One day, I was given a chair next to a stylist who used salty language and mouthed off personal information better suited to be said in a person’s living room or kitchen. It was too personal at times and very unprofessional. I tried to speak to them and ask that they temper the language and topics used while I was working next to them. Unfortunately, it only got more intrusive. I decided to make another move, yet again.

My Experience as a Suite Renter?

I gathered up my client list and went on the hunt for a nice, clean and convenient location to move to. I did quite a bit of research into the amenities that each location had to offer. I spoke to current renters and even a few former renters before making a decision. It took me several months to find the place that seemed to fit for me.

I settled into a salon boutique in the entertainment district of a growing community. I had fun decorating my little place — it was probably the best thing I did at the time. There were 30 suites and every genre in the beauty world was represented. We had hair stylists, manicurists, massage therapists, estheticians and even lash artists. We referred our clients to each other whenever possible. We got to know each other and created a little friendly community in the boutiques.

The rent was all-inclusive so I just had to worry about purchasing products. There were no utilities to pay, no towels to wash and no extra unexpected expenses. It was so easy and I loved it. I got to decorate my little suite just the way I wanted and had very nice neighbors that looked after me and others, I would do it again in a minute.

Choosing the Best Working Environment for You

In conclusion, if you are a salon owner who needs a change, there are options out there for you. Closing your salon or selling it is not a sign of failure, but can be a sign of growth. You had the enriching experience of being a salon owner, you learned your lessons and you accomplished an impressive goal.

Renting a booth can be another option if you still want to be part of a salon without being under the control of the salon owner. It allows for a bit more freedom and flexibility but also allows you to have interaction with other salon professionals. It fills the need to belong and have a community of people who do what you do around you. Another option you can exercise is becoming a suite renter. This option gives you the feeling of having your own salon without all the overhead. It’s pretty much a turn key operation and fits the working style of many salon professionals.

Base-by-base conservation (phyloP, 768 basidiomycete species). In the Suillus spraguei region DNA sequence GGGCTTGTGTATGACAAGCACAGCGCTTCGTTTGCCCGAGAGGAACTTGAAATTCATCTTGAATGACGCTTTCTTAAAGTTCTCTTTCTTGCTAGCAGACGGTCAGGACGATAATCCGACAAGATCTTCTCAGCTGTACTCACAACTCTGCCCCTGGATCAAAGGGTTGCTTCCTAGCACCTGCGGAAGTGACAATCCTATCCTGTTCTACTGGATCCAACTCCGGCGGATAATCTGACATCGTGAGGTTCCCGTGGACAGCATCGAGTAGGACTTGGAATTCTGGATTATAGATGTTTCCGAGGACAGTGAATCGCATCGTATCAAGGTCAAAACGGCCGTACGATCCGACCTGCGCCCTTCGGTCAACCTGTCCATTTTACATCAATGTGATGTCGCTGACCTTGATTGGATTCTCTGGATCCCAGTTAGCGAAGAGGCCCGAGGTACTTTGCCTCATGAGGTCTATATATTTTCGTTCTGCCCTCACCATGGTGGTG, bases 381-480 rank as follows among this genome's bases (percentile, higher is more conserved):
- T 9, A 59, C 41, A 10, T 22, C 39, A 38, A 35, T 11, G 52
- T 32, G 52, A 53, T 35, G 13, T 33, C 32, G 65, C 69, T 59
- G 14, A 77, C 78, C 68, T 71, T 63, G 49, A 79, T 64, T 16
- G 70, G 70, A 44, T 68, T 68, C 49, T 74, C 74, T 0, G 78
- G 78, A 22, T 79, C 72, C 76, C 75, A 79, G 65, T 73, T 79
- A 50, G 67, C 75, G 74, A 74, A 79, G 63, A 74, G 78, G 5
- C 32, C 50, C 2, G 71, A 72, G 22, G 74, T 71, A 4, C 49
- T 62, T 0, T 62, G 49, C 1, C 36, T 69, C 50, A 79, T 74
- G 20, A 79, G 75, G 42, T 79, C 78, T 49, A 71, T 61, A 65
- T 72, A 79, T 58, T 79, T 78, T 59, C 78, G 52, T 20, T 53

Any of these options can be the perfect fit for someone considering a new place for their next move. The right option for you depends on what you are looking for and what working environment you feel the most comfortable in.  Do you have any other preferred work environments for your beauty services? If so, let us know about it in the comments section below!

Maryann Matykowski

Maryann has an accomplished, 30+ year background in the beauty industry. As a cosmetologist she opened her first salon in ’83. Maryann has specialized as an educator since 2006, and is now Master Trainer/Training and Education Coordinator here at Glad Lash Academy. Maryann knows what it takes to create successful salon businesses and is here to share her experience with you.

Disclaimer! Opinions expressed on the Glad Lash Blog are those of the author and do not necessarily reflect those of Glad Lash Inc. Content is provided for informational purposes only and should not be considered professional advice. You should always seek professional advice before making decisions that could affect your business or clients.

2 thoughts on “Salon, Booth or Suite? How to Find the Right Working Environment for Your Beauty Services”

  1. Michele Montalto says:

    Very Informative and great timing! I am entering the beauty industry fresh out of school. Thank you for taking the time to write this, I appreciate it.

    1. Maryann Matykowski says:

      Hi Michele,

      You’re very welcome, thank you for reading!

      Good luck on your new venture!